Counter for acts_as_taggable

While working on yet another RoR (Ruby on Rails) project (which I hope to make public soon), I came across the need to extend the acts_as_taggable plugin to allow me directly view the number of items tagged by a 'Tag' object. My first thought was to extend the plugin functions and add a custom SQL query which would allow me to specify an ID of the taggable object and in return get the list of tags with the extra field. Result:

SELECT, count(*) AS count FROM taggings, tags
WHERE taggings.tag_id = AND taggings.tag_id IN
       ( SELECT taggings.tag_id FROM taggings WHERE taggings.taggable_id = ModelID )

This is a slightly simplified case because I'm only tagging one Model class hence I do not require extra checks for taggable_type, but you get the idea. However, while it works, it's not the prettiest solution either. Instead of a simple query I'm putting a lot of stress on the query optimizer here by requiring it to run a join and a nested query. "IN" statements are pure syntactic sugar, and you can rewrite the query above without it, but I left that to the query optimizer. (I'm going on a limb here and assuming that MySQL 4/5 optimizer is up to the task).Seeing how my first attempt worked out I started searching the RoR docs and sure enough, found exactly what I wanted: :tablename:_count. This is an automagic field which can be added to the parent class of the belongs_to relationship which will keep track of the number of children referring to it. Here is what we need to make it all happen:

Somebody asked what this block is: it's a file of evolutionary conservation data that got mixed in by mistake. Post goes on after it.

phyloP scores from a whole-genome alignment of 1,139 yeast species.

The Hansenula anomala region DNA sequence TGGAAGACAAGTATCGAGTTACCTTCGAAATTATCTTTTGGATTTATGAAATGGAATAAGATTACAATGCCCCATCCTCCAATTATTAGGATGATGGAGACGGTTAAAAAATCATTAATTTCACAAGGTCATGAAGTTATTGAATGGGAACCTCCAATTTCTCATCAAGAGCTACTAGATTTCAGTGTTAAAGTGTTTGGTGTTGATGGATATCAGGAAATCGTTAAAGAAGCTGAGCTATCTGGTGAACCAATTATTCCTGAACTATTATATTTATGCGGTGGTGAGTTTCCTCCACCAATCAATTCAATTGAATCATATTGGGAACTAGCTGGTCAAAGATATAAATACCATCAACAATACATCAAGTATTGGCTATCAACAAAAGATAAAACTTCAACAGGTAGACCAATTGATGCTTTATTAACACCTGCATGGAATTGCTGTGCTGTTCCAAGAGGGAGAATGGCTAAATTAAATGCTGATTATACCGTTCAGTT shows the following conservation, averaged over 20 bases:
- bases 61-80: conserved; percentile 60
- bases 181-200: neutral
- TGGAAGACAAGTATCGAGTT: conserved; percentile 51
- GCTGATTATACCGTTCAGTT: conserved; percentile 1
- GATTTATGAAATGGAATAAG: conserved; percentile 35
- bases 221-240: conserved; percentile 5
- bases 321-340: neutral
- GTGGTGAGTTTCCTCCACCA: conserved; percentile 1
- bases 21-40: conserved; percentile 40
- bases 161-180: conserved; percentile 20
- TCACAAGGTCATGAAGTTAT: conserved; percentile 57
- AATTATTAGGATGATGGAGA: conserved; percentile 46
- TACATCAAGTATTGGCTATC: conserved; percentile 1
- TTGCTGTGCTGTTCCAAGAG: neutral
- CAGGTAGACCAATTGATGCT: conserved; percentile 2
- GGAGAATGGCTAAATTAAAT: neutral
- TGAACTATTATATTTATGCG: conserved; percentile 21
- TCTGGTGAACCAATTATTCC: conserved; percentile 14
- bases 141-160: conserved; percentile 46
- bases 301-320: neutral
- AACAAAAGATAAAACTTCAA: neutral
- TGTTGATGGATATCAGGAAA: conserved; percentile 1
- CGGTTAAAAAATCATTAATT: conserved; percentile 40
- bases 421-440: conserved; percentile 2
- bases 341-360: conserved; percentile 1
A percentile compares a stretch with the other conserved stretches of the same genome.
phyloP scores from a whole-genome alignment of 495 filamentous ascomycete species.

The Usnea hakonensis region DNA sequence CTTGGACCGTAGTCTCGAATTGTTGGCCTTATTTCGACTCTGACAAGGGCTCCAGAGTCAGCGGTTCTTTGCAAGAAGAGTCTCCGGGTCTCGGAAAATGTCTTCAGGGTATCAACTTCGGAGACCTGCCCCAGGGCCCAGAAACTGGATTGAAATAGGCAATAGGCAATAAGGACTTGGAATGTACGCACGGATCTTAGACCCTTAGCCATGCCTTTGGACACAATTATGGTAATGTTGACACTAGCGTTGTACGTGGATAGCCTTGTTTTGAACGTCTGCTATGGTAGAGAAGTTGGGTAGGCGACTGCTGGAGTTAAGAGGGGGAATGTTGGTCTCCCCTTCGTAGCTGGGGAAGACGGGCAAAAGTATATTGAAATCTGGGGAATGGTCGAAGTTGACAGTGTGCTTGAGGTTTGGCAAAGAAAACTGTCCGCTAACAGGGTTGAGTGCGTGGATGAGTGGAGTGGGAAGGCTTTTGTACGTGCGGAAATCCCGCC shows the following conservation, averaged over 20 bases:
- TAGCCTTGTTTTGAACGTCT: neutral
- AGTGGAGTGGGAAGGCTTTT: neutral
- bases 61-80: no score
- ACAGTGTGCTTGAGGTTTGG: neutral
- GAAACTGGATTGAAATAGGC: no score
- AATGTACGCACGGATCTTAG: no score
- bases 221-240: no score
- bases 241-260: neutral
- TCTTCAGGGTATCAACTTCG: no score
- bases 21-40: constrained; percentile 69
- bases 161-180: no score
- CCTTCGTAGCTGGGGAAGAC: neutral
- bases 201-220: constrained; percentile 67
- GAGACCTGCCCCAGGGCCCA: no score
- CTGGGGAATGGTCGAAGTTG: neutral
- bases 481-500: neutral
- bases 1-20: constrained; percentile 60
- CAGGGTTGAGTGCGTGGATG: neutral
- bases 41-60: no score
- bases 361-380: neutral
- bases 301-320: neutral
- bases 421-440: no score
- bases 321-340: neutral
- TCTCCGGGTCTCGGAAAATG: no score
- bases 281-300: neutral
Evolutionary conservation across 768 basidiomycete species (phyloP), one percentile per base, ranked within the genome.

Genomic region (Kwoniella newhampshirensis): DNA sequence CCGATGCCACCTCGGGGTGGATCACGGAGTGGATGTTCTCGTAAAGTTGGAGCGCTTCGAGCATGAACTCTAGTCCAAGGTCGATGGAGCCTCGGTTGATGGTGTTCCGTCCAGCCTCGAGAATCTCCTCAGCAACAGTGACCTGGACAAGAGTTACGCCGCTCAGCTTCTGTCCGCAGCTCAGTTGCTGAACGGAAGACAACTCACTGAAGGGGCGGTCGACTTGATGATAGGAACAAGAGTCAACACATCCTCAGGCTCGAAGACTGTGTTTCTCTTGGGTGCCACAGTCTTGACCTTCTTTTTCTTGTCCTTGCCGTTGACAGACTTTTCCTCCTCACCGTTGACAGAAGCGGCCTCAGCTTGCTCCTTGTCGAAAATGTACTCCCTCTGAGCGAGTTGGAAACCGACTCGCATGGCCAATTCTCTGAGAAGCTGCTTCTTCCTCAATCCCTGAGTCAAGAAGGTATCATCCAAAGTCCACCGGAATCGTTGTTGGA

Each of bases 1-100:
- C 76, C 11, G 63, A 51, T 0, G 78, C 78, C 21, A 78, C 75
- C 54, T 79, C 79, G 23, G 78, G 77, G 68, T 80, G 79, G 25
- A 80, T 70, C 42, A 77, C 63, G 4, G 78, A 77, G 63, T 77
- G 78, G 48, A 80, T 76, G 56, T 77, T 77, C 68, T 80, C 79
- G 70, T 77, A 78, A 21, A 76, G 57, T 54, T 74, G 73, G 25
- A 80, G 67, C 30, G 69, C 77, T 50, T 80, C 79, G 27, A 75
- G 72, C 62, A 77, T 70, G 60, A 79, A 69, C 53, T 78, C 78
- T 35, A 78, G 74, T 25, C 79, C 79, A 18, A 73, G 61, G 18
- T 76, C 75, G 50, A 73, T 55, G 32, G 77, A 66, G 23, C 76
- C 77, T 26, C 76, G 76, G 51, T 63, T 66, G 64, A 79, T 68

--- tagging.rb ---
- belongs_to :tag
+ belongs_to :tag, :counter_cache => true

Note: make sure you have the :counter_cache => true in your model, otherwise it just won't do anything useful. Next, modify the SQL table structure and add the :tablename:_count column. Here is my migration file:

class ExtendTaggable < ActiveRecord::Migration
  def self.up
      add_column :tags, :taggings_count, :integer, :default => 0

  def self.down
     remove_column :taggings_count

Run rake and you're almost done. Now our Tag objects keep a cache count for the number of Taggings objects that refer to it. No need for convoluted SQL queries to extract same information and virtually no overhead. And last but not least, here is a quick demo function I used in my view template to show the results:

for tag in @model.tags
   tag_string <<  "#{} (#{tag.taggings_count}), "


Simple and easy, just the way we like it in Rails!

Ilya GrigorikIlya Grigorik is a web ecosystem engineer, author of High Performance Browser Networking (O'Reilly), and Principal Engineer at Shopify — follow on Twitter.